It's been a unique position from which to observe the two countries' children's book markets, and I want to share some generalizations (generalisations). Of course, I can think of numerous books which don't fit neatly into these categories, but this post isn't meant to be authoritative. Rather, I'd love to hear your observations, too, and thoughts about why these differences might exist. Also, my knowledge is focused around books for nine-year-olds and up, as that's what I tend to follow. Any knowledge of books for younger readers in the different markets is also welcome!
The American children's book market is more commercial, and drives trends, especially in teen fiction*: vampires, paranormal romance, dystopians. Lately I hear everyone is searching for thrillers.
The British market certainly follows these trends (Moira Young's Blood Red Road is the latest dystopian), but there's also space for a wider variety of books. British children's books can be more imaginative and unique (Patrick Ness & Siobhan Dowd's A Monster Calls). Perhaps because the British market imports so many books from the US, they're not as concerned about staying on trend.
They also are less rigid in age-grouping. Numerous books (Candy Gourlay's Tall Story, Chris Bradford's Young Samurai series) seem to overlap genres and age-groupings. In fact, the British market frequently places books on multiple shelves, children's and adult, sometimes even with different covers, to encourage cross-over appeal (trying not to be judgmental here, but goodness, I wish the American market did this!).
The American young adult market tends to be much grittier and edgier, more sex, more drugs, more dangerous and "adult" situations, more teen books in general. The British market, with the exception of a handful of authors (Melvin Burgess, Keren David), is gentler, and publishes more books for 9-12 year-olds (middle grade books). The British market is also more willing to publish books on hot topics such as the environment, immigration and refugees (Miriam Halahmy's Hidden), whereas the US market tends to avoid "issue-driven" books (not to imply Hidden is issue-driven, as opposed to character-driven, just that that stereotype tends to sink such books!).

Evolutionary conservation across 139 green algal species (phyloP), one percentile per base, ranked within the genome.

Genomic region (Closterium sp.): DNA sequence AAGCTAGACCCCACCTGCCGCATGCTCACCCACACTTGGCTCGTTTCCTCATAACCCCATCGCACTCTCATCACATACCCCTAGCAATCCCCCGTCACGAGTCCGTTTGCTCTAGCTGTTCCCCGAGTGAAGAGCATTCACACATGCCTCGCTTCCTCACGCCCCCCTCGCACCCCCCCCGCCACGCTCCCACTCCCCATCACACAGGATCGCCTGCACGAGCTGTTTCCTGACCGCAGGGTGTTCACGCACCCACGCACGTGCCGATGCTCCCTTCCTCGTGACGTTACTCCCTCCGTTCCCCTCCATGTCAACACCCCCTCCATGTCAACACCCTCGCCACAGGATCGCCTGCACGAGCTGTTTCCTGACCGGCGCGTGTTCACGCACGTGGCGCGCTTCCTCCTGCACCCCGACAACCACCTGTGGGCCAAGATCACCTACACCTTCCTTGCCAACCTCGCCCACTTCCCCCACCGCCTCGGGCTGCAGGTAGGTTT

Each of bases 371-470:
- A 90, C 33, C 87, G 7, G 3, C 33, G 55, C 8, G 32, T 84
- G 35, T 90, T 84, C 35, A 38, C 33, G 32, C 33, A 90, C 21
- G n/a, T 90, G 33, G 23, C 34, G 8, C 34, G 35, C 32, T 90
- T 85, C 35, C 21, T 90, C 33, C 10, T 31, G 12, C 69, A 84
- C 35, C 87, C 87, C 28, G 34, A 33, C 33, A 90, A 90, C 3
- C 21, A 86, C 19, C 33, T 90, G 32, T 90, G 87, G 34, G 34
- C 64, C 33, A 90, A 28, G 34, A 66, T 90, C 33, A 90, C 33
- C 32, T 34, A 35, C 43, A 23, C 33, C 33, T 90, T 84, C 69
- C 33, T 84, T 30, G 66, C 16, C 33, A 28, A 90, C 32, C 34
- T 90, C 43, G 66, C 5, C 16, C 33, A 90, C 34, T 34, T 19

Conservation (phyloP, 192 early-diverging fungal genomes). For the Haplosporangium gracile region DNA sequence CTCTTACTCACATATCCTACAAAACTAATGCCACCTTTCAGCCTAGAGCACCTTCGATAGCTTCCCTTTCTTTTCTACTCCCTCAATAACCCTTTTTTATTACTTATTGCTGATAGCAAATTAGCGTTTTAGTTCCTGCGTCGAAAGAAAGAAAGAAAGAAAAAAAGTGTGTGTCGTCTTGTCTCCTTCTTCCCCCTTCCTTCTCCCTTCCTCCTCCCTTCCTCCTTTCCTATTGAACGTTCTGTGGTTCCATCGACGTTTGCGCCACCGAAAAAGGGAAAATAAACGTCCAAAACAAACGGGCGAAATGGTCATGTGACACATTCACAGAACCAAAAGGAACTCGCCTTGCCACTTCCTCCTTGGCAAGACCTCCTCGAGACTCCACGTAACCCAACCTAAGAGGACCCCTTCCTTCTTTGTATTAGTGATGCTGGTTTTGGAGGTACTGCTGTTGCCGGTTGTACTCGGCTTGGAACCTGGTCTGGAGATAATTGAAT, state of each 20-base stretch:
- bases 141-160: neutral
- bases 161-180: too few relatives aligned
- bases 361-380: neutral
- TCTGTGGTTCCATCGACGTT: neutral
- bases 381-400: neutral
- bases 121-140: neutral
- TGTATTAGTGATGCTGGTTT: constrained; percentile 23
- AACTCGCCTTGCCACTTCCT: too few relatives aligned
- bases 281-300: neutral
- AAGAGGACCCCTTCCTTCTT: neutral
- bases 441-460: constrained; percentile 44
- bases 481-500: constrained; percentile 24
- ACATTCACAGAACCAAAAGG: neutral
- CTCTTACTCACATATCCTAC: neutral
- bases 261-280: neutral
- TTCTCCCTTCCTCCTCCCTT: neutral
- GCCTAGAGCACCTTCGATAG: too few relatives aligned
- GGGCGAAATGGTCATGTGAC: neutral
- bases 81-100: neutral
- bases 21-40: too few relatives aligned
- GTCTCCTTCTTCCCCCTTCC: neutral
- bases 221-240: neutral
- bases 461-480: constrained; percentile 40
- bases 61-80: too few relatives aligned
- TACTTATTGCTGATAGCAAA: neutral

The British market is also smaller, or at least more condensed, so there are more reviews in national papers (though still not a lot). There also seems to be more local awards from schools and counties, whereas the US tends to mostly favor national awards.
The British market has more recognizable (recognisable) big names, stalwarts in the field who have long careers under their belts (Michael Morpurgo, David Almond, Jaqueline Wilson).
However, the American market has few stalwarts, fewer of whom seem to be publishing regularly. Instead, its main draw is debut novelists, the new, bright potential hot things.
It's much more common to see American children's books being used in schools, but from my observation, British authors do a lot more school visits.
Goodness, I could keep going and going on this. The submission process, and the relationships authors have with their agents and publishers is different between the countries, too, but maybe I'll save that for a future post.
Questions, comments, and words of wisdom, as always, welcome!
Dude! I've barely had time to skim it, but I just discovered one of my favorite (favourite) British authors, Keren David, has just written a post about celebrating British (as opposed to American) teen fiction. Talk about fortuitous timing! Definitely give it a read.
*Note: The US and UK children's book markets don't even share the same terminology, though these distinctions are beginning to blur. British fiction refers to 9-12 books and teen books. American fiction has middle grade books and young adult books. Though Brits also have a newly emerging category called "young adult" which is older and edgier than teen fiction--I won't refer to that category specifically because it confuses even me!